Foreign Office officials are monitoring a planning application by Michael Laird Architects for 76 homes next to Edinburgh Zoo due to worries over the welfare of Chinese pandas
The application, submitted in September last year, would see the conversion of the C-listed former Corstorphine Hospital into 32 apartments with another 44 created in new blocks.
However, in April, the Scottish Government issued a direction to City of Edinburgh Council reserving the right to call in the application due to the effect on the two pandas, Tian Tian and Yuangguang, which are on a 10-year loan from the Chinese government.
In a letter written in April, and released under Freedom of Information laws, Scottish secretary David Mundell said: ‘The giant pandas are a reflection of our relationship with China, which was also demonstrated recently by the first minister’s visit.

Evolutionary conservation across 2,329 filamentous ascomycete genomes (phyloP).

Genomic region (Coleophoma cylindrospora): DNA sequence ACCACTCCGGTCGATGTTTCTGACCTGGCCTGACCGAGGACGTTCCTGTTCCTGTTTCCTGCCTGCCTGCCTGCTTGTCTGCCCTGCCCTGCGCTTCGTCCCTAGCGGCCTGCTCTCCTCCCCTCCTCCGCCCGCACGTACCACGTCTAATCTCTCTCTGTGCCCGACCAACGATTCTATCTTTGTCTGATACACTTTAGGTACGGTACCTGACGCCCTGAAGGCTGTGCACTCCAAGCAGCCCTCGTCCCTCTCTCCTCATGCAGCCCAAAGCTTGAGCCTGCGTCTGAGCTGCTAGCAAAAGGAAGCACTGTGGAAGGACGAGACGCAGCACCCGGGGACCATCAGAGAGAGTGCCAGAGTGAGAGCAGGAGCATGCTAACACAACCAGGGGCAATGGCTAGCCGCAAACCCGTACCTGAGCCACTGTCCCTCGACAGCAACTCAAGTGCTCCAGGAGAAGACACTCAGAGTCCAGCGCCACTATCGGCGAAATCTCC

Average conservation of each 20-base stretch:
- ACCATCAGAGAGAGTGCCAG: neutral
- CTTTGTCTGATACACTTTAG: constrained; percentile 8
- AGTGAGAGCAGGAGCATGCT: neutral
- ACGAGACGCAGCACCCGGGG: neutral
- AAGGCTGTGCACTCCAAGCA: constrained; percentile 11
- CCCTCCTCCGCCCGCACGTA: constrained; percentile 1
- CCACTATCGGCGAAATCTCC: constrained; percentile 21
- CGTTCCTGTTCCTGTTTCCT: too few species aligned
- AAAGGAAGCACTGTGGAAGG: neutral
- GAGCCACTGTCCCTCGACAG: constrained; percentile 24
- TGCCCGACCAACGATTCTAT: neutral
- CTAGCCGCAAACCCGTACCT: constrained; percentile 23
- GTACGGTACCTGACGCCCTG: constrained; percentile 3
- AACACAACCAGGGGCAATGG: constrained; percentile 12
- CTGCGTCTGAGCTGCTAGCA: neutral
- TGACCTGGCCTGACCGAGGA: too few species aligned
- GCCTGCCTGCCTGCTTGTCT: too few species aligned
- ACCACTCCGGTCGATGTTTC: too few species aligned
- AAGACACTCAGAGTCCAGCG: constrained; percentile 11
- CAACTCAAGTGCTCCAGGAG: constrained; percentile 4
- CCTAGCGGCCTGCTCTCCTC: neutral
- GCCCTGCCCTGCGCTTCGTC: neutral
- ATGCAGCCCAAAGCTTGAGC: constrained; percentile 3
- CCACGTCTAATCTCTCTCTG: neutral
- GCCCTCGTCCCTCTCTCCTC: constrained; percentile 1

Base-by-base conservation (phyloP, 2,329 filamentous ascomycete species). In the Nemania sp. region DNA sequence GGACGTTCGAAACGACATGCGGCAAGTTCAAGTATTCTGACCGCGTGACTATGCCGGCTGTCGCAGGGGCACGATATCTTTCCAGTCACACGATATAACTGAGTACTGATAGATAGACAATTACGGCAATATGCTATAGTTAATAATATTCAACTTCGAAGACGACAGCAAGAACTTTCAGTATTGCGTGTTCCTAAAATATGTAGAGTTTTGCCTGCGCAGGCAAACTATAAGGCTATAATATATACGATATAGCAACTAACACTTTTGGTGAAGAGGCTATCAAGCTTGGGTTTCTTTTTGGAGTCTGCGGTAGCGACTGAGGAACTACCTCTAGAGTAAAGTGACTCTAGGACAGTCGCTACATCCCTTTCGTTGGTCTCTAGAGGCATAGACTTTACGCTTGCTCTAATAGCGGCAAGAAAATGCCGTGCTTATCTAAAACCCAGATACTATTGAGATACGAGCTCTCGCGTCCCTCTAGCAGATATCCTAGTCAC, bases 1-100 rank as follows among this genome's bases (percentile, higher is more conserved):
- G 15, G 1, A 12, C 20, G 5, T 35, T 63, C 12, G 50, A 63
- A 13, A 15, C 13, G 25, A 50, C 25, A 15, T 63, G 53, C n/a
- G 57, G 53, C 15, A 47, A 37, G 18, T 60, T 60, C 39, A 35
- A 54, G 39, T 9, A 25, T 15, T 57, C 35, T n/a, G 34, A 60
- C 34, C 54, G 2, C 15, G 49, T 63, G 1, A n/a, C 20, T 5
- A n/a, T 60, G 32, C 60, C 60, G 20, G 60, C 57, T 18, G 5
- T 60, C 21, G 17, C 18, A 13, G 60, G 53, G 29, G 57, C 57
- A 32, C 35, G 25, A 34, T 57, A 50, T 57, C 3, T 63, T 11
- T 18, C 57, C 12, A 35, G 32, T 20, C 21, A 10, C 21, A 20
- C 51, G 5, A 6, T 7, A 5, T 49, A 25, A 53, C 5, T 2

‘I have asked my officials to continue monitoring this issue with their counterparts in the Foreign and Commonwealth Office and your officials.’
Another letter to the Scottish Government from Jeremy Peat, chair of the Royal Zoological Society of Scotland, also released under the FOI request, saying that the noise, vibration and other effects likely to result from a development planned at the old Corstorphine Hospital site poses a ‘mortal risk’ to the zoo’s giant pandas.
In a reply, Roseanna Cunningham, cabinet secretary for the environment, climate change and land reform in the Scottish Government, said that it would be an offence under the Animal Health and Welfare (Scotland) Act 2006 to cause a captive or domestic animal unnecessary suffering.
She encouraged the RZSS to continue discussions with developers Sundial Dundas (Corstorphine).
As part of a set of measures taken to prevent disturbing the pandas, the developer comissioned a noise test to measure the existing sound levels in the vicinity of the zoo.
Conducted by Charlie Fleming Associates, the test aimed to establish what sound levels the pandas are currently ’exposed to and are comfortable with’.
The report concluded that noise levels from the development as experienced in the panda house would peak at 55 decibels – quieter than a conversation at 2m.
The developers and architects have been contacted for comment.
The planning application has yet to be determined.